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Matt Chapman's Promotion is Exciting

Matt Chapman was a spring training standout. How long until he stands out in the big leagues?
Matt Chapman was a spring training standout. How long until he stands out in the big leagues?
Mark J. Rebilas-USA TODAY Sports

Wars were waged over the potential of Oakland A's minor league third baseman Matt Chapman.

Okay, not actual wars. Still, there has been plenty of talk over the summer months about who Matt Chapman is as a hitter and what he might become as he reaches closer to the big leagues. I'm back from a two week trip through the south to share why I'm so excited for the news that Chapman was promoted to triple-A Nashville.

What We Know

Chapman is really good at three important things: hitting home runs, drawing walks, and playing defense. After being the 25th overall pick in the 2014 amateur draft Chapman had an underwhelming start to his professional career. Nevertheless he was promoted to double-A in time to join the Midland Rockhounds for the playoffs. The following season in high-A Chapman showed promise with the bat and swatted 23 home runs in just 80 games and posted a triple slash line of .250/.341/.566. In double-A this season Chapman has maintained his elite power stroke and continued to draw walks in more than 11% of his plate appearances and at just 23-years old started receiving prospect buzz around the industry.

What We Don't Know

It has yet to be identified if Chapman will be able to make enough contact to be a major league regular. His 29.2 K% is higher than his 2015 mark by 7% and as a result he has nearly struck out 150 times already.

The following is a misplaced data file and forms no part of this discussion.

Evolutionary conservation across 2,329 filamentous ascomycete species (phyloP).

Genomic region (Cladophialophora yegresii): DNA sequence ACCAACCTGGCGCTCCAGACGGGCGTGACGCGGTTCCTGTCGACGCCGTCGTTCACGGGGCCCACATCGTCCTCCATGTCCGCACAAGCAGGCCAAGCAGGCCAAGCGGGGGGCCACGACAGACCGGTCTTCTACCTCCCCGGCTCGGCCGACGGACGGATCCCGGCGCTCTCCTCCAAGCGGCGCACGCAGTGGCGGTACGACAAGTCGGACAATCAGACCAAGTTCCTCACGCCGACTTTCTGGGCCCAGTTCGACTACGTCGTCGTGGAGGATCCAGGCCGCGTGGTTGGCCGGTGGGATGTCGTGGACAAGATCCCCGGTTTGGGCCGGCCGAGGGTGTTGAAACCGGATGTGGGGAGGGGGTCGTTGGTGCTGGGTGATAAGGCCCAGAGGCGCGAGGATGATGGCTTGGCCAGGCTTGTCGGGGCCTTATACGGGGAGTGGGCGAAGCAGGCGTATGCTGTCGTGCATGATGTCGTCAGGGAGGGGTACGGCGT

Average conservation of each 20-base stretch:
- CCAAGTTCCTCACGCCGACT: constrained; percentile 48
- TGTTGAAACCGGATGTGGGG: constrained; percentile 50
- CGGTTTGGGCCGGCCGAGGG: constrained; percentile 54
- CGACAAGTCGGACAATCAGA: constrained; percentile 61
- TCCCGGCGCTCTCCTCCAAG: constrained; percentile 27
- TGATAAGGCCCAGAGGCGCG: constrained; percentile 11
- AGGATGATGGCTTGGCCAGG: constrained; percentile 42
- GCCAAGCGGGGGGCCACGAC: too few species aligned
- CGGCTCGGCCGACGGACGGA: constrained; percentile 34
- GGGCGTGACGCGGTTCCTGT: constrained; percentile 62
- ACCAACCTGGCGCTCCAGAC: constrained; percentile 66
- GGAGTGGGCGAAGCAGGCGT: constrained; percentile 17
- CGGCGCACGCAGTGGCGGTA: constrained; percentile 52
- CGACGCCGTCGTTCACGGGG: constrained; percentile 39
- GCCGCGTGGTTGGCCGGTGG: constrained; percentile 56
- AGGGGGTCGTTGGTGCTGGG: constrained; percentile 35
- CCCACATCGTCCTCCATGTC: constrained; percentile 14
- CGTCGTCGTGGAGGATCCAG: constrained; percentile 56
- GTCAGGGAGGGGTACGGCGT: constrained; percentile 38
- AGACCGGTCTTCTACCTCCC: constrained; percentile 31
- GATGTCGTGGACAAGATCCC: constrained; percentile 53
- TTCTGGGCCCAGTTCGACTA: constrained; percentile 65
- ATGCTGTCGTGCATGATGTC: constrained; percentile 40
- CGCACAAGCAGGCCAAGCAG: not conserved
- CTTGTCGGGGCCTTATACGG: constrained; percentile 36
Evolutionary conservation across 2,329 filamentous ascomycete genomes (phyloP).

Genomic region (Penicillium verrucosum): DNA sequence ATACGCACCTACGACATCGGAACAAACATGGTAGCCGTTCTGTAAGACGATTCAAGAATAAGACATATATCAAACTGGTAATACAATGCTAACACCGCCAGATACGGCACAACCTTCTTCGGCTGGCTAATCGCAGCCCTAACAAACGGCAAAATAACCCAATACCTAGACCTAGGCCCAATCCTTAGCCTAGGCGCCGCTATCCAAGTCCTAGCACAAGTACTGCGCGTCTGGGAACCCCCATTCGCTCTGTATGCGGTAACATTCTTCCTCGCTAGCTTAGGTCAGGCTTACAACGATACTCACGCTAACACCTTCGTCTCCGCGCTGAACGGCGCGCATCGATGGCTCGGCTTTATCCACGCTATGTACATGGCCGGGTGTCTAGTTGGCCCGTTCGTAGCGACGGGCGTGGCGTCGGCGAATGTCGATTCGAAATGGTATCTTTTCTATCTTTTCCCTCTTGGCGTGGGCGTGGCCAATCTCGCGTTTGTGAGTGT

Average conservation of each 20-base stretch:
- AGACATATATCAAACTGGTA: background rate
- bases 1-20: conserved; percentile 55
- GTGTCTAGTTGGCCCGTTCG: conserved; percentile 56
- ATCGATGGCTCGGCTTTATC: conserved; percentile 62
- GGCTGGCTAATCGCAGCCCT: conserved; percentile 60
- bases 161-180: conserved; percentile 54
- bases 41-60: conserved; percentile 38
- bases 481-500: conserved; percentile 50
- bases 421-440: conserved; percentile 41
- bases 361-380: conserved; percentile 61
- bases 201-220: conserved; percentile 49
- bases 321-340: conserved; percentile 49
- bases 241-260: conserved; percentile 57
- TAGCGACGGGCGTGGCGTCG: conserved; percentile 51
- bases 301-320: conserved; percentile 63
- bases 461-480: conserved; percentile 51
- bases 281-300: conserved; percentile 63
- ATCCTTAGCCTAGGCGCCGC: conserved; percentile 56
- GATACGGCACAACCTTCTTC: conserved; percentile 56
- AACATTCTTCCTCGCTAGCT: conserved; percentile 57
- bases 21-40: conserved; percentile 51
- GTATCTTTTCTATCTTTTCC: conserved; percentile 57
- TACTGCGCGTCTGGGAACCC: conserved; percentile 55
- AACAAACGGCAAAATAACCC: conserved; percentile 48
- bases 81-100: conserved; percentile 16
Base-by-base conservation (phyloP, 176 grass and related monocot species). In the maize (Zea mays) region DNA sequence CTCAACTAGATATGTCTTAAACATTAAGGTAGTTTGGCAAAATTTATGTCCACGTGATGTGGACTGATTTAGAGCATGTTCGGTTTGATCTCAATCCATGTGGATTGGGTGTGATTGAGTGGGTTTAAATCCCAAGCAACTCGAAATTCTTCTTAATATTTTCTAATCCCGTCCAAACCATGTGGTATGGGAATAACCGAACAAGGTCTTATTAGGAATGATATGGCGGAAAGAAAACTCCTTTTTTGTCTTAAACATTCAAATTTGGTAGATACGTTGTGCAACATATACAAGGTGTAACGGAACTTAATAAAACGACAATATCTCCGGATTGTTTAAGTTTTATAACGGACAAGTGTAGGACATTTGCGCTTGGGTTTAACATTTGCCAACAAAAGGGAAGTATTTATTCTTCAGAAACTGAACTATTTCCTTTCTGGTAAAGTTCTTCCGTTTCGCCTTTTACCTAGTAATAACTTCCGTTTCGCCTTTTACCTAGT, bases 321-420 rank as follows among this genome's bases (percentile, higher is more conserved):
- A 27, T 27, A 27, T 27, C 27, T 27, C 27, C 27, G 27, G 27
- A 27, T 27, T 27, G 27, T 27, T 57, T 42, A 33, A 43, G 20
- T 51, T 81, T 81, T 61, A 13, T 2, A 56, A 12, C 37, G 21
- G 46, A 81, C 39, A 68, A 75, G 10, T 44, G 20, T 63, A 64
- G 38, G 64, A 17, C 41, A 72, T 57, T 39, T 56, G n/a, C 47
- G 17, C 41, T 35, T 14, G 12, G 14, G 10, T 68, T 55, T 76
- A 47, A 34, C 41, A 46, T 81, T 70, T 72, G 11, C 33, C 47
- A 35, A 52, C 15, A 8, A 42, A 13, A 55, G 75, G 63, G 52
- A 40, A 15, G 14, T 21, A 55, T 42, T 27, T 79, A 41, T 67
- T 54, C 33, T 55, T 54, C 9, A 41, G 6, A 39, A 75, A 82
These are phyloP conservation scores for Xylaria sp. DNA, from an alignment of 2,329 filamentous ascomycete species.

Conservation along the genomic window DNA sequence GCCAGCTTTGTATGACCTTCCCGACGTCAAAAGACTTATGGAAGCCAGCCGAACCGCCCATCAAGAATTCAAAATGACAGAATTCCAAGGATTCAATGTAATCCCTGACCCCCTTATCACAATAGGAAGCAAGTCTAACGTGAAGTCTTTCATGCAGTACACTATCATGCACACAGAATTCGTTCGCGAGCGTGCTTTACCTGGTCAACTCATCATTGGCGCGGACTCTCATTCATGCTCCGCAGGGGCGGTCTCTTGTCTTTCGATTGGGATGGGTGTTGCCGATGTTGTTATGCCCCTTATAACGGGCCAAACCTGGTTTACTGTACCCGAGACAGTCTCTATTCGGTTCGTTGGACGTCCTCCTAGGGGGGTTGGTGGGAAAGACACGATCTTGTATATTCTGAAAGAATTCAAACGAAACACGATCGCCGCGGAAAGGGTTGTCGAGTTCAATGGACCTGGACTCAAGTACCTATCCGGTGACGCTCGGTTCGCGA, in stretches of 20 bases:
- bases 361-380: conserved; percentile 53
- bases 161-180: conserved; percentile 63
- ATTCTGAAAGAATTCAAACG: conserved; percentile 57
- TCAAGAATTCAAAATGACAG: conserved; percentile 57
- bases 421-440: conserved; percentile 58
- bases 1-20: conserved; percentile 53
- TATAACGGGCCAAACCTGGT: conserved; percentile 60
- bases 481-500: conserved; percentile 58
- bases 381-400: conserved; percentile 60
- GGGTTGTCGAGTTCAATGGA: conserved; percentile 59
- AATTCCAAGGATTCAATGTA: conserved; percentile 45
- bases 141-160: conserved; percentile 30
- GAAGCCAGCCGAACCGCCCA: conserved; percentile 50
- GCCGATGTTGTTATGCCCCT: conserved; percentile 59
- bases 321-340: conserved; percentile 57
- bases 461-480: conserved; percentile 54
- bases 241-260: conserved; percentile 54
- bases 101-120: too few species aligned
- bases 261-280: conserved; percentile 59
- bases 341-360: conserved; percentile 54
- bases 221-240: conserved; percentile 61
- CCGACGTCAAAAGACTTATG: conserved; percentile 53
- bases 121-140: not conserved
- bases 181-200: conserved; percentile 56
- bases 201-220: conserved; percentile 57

Why I'm Optimistic

Through April Chapman was on fire. His OPS was .980 and his K% was down around 21. He was starting to look like a future star. The league then caught up to him and he struck out nearly 40 percent of the time in May. He slumped in June and watched his OPS for the month dip below .700. The he caught fire again. Since July Chapman has posted a .948 OPS, 164 wRC+, and .333 ISO. The best part is that since July his walk% is 12.6 and his K% is a much more manageable 24.7.

I'm optimistic because we already knew he could hit dingers with the best of them and draw his fair share of walks. The defense has always been good, even when he has been asked to play shortstop. But a Matt Chapman that doesn't strike out 30 percent of the time? That's a different Matt Chapman. It was clear the league adjusted to him after a scorching spring. The mark of a true professional is someone who can respond with his own adjustments and it appears Chapman has done that as evidenced by his decline in strikeouts.

I know you can't just wipe away the near-40% strikeout rate from May, but let's just say Chapman is closer the guy who strikes out less than a quarter of the time, like he's been since July. Here is a short list of major leaguers with walk rates around 10%, strikeout rates around 24%, and an ISO around .200:

Jake Lamb, Nick Castellanos, Todd Frazier, and Travis Shaw.

That's not bad company. It's also a wide spectrum of outcomes, one in which I believe Chapman realistically fits into.


The picture is still unclear with regards to Chapman's role with the Nashville Sounds but I can't imagine that he's being promoted to share a job. The early indications are that Renato Nunez will be moved off of third base. This also begs the question of when he'll make his major league debut. Could that be sometime in 2017? Barring a ridiculous hot streak from Chapman as 2016 concludes I don't expect him to reach Oakland until very late 2017.